The vector pEGFP_C1_NaPi2c_WT [10] for the expression of a fusion protein of N-terminal enhanced green fluorescent protein (eGFP) connected by a linker sequence (SGLRSRAQASNS) to wild-type NaPi2c was constructed by ligation of the human SLC34A3-sequence (NM_001177316.1) into the pEGFP-C1 vector backbone using EcoRI and SacII restriction sites that were added by mutagenesis [7]. To establish the mutant plasmid pEGFP_C1_NaPi2c_S192L, the Q5® Site-Directed Mutagenesis Kit (New England Biolabs, Ipswich, Massachusetts, USA) and custom-designed back-to-back primers (NaPi2c_S192L_Fw: 5′-GCTTTCAGCGGCTTGGCGGTGCAC-3′; NaPi2c_S192L_Rv: 5′- CCTCTGAAATTCATCCCGGTCCCCTG-3′) were used to introduce the base exchange 575C>T into pEGFP_C1_NaPi2c_WT according to the manufacturer’s instructions. Correctness of all sequences was verified by Sanger sequencing.

Cell culture

Human embryonic kidney cells (HEK293) were cultured in a mixture of Dulbecco’s modified Eagle’s medium and Ham’s F12 (DMEM/F12, catalog number 21,331,046, Thermo Fisher Scientific, Waltham, Massachusetts, USA) supplemented with 15% fetal bovine serum (FBS Superior, Burlington, Massachusetts, USA) under humidified atmosphere at 37 °C and 5% CO2.

Live cell microscopy

HEK293 cells were grown to 70–80% confluence on µ-Slide 8 Wells (ibidi, Martinsried, Germany), transfected with 1 µg pEGFP_C1_NaPi2c_WT or pEGFP_C1_NaPi2c_S192L using 1 µl Lipofectamine®2000 (Invitrogen, Carlsbad, USA) and incubated overnight under humidified athmosphere at 37 °C and 5% CO2. 24 h after transfection, the cells were starved in 200 µl Opti-MEM Reduced Serum Medium with GlutaMAX supplement (Thermo Fisher Scientific, Waltham, Massachusetts, USA) and membrane expression of fluorescently labeled proteins in living cells was documented using an AxioObserver.Z1 microscope with an ApoTome Imagig System (Carl Zeiss AG, Oberkochen, Germany).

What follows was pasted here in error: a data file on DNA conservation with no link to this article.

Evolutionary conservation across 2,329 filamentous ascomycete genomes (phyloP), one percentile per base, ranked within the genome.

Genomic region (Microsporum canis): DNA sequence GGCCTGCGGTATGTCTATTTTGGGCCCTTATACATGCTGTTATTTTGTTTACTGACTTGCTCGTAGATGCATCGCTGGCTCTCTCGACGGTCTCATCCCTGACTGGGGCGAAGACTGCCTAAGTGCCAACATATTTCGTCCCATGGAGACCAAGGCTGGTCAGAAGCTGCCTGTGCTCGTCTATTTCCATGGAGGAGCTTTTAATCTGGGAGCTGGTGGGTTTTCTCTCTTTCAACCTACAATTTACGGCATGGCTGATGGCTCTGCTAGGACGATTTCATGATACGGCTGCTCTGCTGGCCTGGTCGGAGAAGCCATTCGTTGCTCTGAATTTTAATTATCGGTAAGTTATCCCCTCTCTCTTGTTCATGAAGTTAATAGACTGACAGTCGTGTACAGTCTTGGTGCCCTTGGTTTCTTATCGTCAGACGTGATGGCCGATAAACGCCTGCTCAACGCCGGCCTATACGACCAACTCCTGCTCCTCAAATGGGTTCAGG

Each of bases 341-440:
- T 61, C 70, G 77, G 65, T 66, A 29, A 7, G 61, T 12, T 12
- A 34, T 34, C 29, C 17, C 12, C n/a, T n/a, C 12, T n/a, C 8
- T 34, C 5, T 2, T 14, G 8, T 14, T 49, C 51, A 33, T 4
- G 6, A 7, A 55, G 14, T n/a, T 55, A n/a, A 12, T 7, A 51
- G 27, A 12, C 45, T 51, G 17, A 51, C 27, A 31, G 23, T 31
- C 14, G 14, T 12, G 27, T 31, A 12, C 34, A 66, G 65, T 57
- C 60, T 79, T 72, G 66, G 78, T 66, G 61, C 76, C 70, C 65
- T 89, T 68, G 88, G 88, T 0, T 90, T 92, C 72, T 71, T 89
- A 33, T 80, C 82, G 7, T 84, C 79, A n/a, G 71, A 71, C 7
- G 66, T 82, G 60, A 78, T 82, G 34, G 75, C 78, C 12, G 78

Molecular biology oocyte injections

Constructs for oocyte injections were generated by PCR adding a T7 RNA transcription start site and a short poly-A tail using mammalian SLC34A3 expression plasmids as templates [10]. The primer sequences are:

T7 – NaPi2c, 5′-AGCCACTAATACGACTCACTATAGGGCTCCGCTGCCACCATGCCGAGTTCCCTTCC-3′; T7 – GFP-NaPi2c, 5′-AGCCACTAATACGACTCACTATAGGGCTCCGCTGCCACCATGGTGAGCAAGGGCGAG-3′ and SV40 pA terminator, 5′-TTTTTTTTTTTTTTTTTTTTTTTTTTTTCAAAATATTAACGCTTACAATTTACGCG-3′. 0.1 µg of the purified DNA fragments was in vitro transcribed using the T7 mMessageMachine kit (Thermo Fisher Scientific, Waltham, Massachusetts, USA) and 10 ng of RNA was injected per oocyte.

Xenopus laevis oocytes